For synthesis of product 8 (
For synthesis of product 10 (
For synthesis of product 11 (
For synthesis of product YCN (
For synthesis of product YMN-PIG, YMN-PIG was synthesized with the same reaction sequence as shown in
Preparation of Radiolabeled and Lipolytically Cleaved Gce1p (IcGce1p)
Gce1p with intact GPI anchor was purified from lactate-grown yeast cells which had been metabolically labeled with myo-[14C]inositol and then enzymatically converted to spheroplasts. Plasma membranes were prepared, purified by Ficoll gradient centrifugation, solubilized using 0.35% β-amidotaurocholate and subjected to TX-114 partitioning. Gce1p contained in the detergent-enriched phase was purified by gel filtration chromatography on Sephadex S-300, affinity chromatography on N6-(2-aminoethyl)-cAMP Sepharose and phenyl Sepharose chromatography. Elution from the columns was followed by on-line monitoring of 3H-radioactivity. Partially purified Gce1p was precipitated (12% polyethylene glycol 6000), then resuspended in buffer G (25 mM Tris/acetate, pH 7.4, 144 mM NaCl, 0.1% β-amidotaurocholate, 0.5 mM DTT, 0.2 mM EDTA, 5% glycerol, 0.1 mM PMSF, 5 μM leupeptin, 1 mM iodoacetamide, 10 μg/ml soy bean trypsin inhibitor) at 0.2 mg protein/ml and subsequently incubated (3 h, 25° C.) in the presence of 6 U/ml PI-specific PLC (B. cereus). After addition of 10 volumes of an ice-cold solution of 2% Triton X-114, 10 mM Tris/HCl (pH 7.4), 144 mM NaCl and phase separation (incubation for 2 min at 37° C. and centrifugation at 12,000×g for 1 min at 25° C.), IcGce1p was recovered from the upper detergent-depleted phase. After two reextractions of the lower detergent-enriched phase by addition of an equal volume of 10 mM Tris/HCl, 144 mM NaCl, redissolvation on ice and subsequent phase separation, the combined detergent-depleted phases were precipitated (12% polyethylene glycol 6000).
Radiolabeled IcGce1p was supended in buffer lacking β-amidotaurocholate at 200-1000 dpm/μl.
Preparation of Radiolabeled YCN-PIG
Radiolabeled YCN-PIG was derived from Gce1p by sequential digestion with V8 protease (S. aureus) and PI-PLC (B. cereus). YCN-PIG was recovered from the detergent-depleted phase after TX-114 partitioning and then sequentially purified by cation exchange chromatography (Dowex 50W-X8), gel filtration on BioGel-P4, anion change chromatography on SAX HPLC column, two thin layer chromatographic runs on Si-60 HPTLC plates using different solvent systems and a final gel filtration on BioGel-P4. The elution of material during each chromatographic separation was followed by measurement of 3H-radioactivity, UV absorption (A220) and insulin-mimetic activity according to stimulation of glucose transport in isolated rat adipocytes. For demonstration of radiochemical purity, the final preparation of YCN-PIG was subjected to Dionex CarboPac PA-1 anion exchange HPLC at pH 13 calibrated in Dionex units by inclusion of a glucose oligomer standard mix. The internal standards were detected using a pulsed amperiometric detector. The 14C-labeled fragments were followed by the Raytest Ramona on-line radioactivity monitor. For determination of the concentration, YCN-PIG were hydrolyzed (6 M HCl, 16 h, 110° C.) and the amount of inorganic phosphate (2 mol/molecule) and tyrosine (1 mol/molecule) was determined. Dried YCN-PIG was stored at −80° C. until use and then suspended in H2O containing 2 mM DTT at a final concentration of 100 μM.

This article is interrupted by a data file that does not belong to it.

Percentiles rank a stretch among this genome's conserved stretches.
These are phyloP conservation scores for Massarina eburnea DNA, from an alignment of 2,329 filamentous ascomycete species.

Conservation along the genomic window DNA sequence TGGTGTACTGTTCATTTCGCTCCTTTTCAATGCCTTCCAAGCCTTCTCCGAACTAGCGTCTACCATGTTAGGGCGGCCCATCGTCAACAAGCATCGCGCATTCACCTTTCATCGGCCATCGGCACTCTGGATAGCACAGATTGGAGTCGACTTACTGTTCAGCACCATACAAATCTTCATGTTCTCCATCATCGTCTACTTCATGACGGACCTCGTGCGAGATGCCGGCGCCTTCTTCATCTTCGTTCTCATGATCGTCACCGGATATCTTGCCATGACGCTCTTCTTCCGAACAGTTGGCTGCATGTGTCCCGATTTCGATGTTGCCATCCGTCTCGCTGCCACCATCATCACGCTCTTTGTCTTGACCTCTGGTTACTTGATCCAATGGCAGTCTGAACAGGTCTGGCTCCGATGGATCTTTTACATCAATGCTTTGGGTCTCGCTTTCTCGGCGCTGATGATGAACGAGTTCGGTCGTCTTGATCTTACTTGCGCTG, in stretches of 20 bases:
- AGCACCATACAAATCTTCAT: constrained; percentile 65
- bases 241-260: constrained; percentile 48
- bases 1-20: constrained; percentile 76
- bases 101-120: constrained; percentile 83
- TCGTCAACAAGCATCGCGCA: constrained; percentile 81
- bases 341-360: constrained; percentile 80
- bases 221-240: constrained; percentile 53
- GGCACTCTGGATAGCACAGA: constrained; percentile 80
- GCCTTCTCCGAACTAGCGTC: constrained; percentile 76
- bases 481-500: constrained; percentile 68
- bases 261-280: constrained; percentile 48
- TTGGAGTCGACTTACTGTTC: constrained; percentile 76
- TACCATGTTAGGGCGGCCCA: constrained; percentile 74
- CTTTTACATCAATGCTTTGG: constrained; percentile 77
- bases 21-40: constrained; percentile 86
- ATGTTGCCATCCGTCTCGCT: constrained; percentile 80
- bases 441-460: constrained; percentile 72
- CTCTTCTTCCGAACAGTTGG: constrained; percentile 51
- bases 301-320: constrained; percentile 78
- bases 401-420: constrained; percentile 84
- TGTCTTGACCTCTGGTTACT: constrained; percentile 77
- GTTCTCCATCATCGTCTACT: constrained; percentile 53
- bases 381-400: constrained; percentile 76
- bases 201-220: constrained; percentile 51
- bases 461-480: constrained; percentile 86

Preparation of Rat Adipocytes and Incubation with PIG(-P)/YCN
Adipocytes were isolated by collagenase digestion from epididymal fat pads of male Sprague Dawley rats (140-160 g, fed ad libitum) and incubated in KRH buffer (0.14 mM NaCl, 4.7 mM KCl, 2.5 mM CaCl2, 1.2 mM MgSO4, 1.2 mM KH2PO4, 20 mM Hepes/KOH, pH 7.4) containing 1% (w/v) BSA, 100 μg/ml gentamycin, 100 mM 1-methyl-2-phenylethyladenosine, 0.5 U/ml adenosine deaminase, 0.5 mM sodium pyruvate and 5 mM D-glucose in the presence of PIG(-P)/YCN (dissolved in 20 mM Hepes/KOH, pH 7.4, 2 mM DTT) at 37° C. in a shaking water bath at constant bubbling with 5% CO2/95% O2 for the periods indicated.
Treatment of Rat Adipocytes with Trypsin/NaCl or NEM